As winter draws closer, we all start to dream of open fires, cosy sweaters and warm, comforting drinks. Come in from the cold and warm your hands around these home-made, spice-infused fall drinks, or try venturing further afield with one of these tempting winter drinks from around the world. But for the ultimate winter warmer, our classic recipe for a simple, soothing hot toddy is a must.
A hot toddy is a mixture of hot water, honey, lemon, and a drop of alcohol, usually whiskey. Its exact origin is unknown. Some sources say it was developed in the British-occupied Indian subcontinent, and the word ‘toddy’ is taken from the Sri-Lankan English word for palm wine. Others say that it was first made in Scotland from Scotch whiskey and hot water, and is named after Edinburgh’s Todian Well, the source of the water. Yet another theory is that it was named after an Irish doctor called Robert Bentley Todd, who prescribed hot brandy, cinnamon and sugar water to his patients.
What we do know is that people have been drinking hot toddies in Britain since at least the eighteenth century. They have traditionally been used as a remedy for various ailments, coughs and colds in particular. These days they are still used to soothe and comfort people with flu-like symptoms, and also enjoyed as a delicious cocktail to keep you warm on a cold day.
Add the whiskey, 2 teaspoons of honey and 2 teaspoons of lemon juice, and stir until the honey has completely dissolved.
Taste, and add an extra teaspoon of honey if you want it sweeter, or an extra teaspoon of lemon juice for more sharpness.
Garnish with a slice of lemon and a cinnamon stick.
Hot Toddy: Benefits for cough or cold
Unfortunately, the only real cure for the common cold is time, but can a warm glass of hot toddy help with your symptoms? Each of its ingredients is thought to have specific benefits, but some are more reliable than others.
Lemon is often included in cough and cold remedies because of its vitamin C content. Some studies show that regular consumption of vitamin C can reduce the symptoms and severity of a cold, and even prevent you from catching a cold in the first place. These results are not considered to be particularly reliable however, as similar experiments have shown no effect at all.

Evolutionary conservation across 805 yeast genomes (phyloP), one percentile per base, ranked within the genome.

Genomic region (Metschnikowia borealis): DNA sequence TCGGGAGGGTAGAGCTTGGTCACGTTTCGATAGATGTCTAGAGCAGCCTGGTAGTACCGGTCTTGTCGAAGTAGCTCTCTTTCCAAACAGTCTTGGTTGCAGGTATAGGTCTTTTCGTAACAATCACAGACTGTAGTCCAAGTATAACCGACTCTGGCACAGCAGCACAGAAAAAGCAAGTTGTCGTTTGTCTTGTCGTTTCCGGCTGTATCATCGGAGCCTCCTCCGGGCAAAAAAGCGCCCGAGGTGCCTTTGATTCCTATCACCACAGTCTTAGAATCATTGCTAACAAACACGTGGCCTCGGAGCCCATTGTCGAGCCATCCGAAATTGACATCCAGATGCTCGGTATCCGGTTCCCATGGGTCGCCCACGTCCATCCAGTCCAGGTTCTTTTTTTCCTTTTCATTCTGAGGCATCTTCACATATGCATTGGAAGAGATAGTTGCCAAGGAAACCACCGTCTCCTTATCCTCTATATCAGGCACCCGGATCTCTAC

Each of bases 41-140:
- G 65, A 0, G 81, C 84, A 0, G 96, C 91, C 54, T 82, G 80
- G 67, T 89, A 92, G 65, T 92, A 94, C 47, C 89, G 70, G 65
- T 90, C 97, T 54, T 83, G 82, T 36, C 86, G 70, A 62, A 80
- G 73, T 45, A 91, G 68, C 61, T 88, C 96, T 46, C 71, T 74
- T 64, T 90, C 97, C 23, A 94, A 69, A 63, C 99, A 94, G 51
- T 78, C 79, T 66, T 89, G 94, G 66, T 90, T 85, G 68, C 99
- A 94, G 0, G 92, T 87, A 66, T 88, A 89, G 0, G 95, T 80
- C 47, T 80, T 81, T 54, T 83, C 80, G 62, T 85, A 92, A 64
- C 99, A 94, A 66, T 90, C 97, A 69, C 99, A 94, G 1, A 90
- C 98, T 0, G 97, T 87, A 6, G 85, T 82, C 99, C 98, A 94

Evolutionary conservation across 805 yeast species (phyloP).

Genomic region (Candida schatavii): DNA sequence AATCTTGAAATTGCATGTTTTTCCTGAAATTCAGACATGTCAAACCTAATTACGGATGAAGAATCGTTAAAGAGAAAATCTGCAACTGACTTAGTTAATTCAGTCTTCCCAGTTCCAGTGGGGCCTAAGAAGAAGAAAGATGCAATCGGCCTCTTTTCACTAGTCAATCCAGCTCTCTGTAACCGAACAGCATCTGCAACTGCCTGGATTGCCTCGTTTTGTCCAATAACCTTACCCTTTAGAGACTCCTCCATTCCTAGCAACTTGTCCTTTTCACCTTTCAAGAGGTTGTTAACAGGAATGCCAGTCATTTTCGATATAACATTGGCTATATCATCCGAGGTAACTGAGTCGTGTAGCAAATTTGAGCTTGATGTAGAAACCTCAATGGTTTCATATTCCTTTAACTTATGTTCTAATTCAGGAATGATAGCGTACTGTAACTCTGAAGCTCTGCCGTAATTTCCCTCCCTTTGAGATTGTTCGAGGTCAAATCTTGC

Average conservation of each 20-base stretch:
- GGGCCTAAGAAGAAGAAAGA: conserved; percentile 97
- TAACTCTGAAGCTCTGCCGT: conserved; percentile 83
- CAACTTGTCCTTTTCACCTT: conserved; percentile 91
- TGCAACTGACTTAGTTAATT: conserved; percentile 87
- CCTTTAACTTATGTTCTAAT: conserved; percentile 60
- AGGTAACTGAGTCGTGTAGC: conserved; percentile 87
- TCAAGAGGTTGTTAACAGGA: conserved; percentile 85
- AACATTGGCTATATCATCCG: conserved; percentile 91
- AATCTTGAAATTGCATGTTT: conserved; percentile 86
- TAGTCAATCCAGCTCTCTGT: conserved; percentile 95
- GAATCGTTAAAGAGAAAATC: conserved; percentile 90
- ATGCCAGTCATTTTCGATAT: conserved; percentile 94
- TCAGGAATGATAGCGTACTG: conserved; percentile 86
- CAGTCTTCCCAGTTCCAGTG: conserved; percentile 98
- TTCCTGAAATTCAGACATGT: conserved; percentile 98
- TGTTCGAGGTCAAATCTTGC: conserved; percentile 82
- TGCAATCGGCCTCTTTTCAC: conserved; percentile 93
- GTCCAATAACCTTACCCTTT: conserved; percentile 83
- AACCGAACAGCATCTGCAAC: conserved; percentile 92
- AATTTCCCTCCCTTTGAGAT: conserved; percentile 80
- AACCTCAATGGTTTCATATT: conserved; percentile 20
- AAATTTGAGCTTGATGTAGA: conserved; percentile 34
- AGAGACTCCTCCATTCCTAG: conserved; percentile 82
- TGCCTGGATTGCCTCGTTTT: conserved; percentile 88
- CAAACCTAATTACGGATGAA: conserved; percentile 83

Honey is thought to be good for soothing sore throats, and is also said to have antibacterial qualities, making it useful for fighting infections. Unfortunately, honey only works as an antibacterial agent when applied directly to a wound, and does not have an effect when ingested. There is evidence to suggest that honey can soothe a sore throat, but the effect was stronger in small children, so a kids’ version of the hot toddy, minus the alcohol, could be what the doctor ordered for little ones.
Apart from making you forget your discomfort, there is actually some evidence that the alcohol in your hot toddy can help ease cold symptoms. Doctors say that alcohol dilates your blood vessels slightly, making it easier for your mucus membranes to deal with the infection. That said, alcohol is also a diuretic, and will rob your body of much-needed fluids, so more than the smallest nip of booze is likely to do more harm than good. It can also interfere with prescription medicines, so if you’re taking medication then alcohol is a big no-no.
In fact, it seems that the healthiest ingredient in the hot toddy is humble H2O. The heat from the hot water dilates your nasal passages, relieving nasal congestion, and drinking lots of fluids also helps to keep your body hydrated. So while hot toddies can help with cold and flu symptoms, it seems that any hot drink would do the job just as well. On the plus side, this means you can swap and change the ingredients in your hot toddy without losing any of its healing benefits.
If you’re looking for other household ingredients with health-giving qualities, you might be interested to know that scientists are investigating the possibility of chocolate cough medicine!
Hot Toddy: Recipe variations
Hot toddies are traditionally made using whiskey, but you can substitute your favourite dark spirit instead. Bourbon, brandy and dark or spiced rum all make a deliciously warm and soothing hot toddy. A hot toddy made with rum is sometimes referred to as ‘grog’.
For a vegan hot toddy, try swapping the honey for a different sweetener. You can use maple syrup, agave syrup, or a few spoonfuls of brown sugar.
Experimenting with spices is another way of adding depth and flavour to your hot toddy. Go for sweet spices with a touch of warmth, like cloves, star anise, nutmeg, and grated ginger.
If you find yourself falling in love with hot toddies and wishing you could enjoy them all year round, why not try a Cold Toddy when the warmer weather returns? Made with whiskey, bitters, Earl Grey tea, sweet oranges and zesty lemons, honey, cloves, cinnamon and ginger, this sweet, spicy drink is the perfect summertime version of the hot toddy.
The difference between rye whiskey and bourbon whisky is in the mix of grains used in fermentation, known as the ‘mash bill.’ Under US law, rye must have a mash bill of 51% rye or higher, while bourbon must have a mash bill of 51% corn or higher.
There’s nothing quite like a mulled wine, whether it’s outdoors at a bustling Christmas market, or sat in front of the fireplace in your snug new Christmas slippers. But mulled wine isn’t the only option. So why not try a cup of mulled gin if you haven’t already?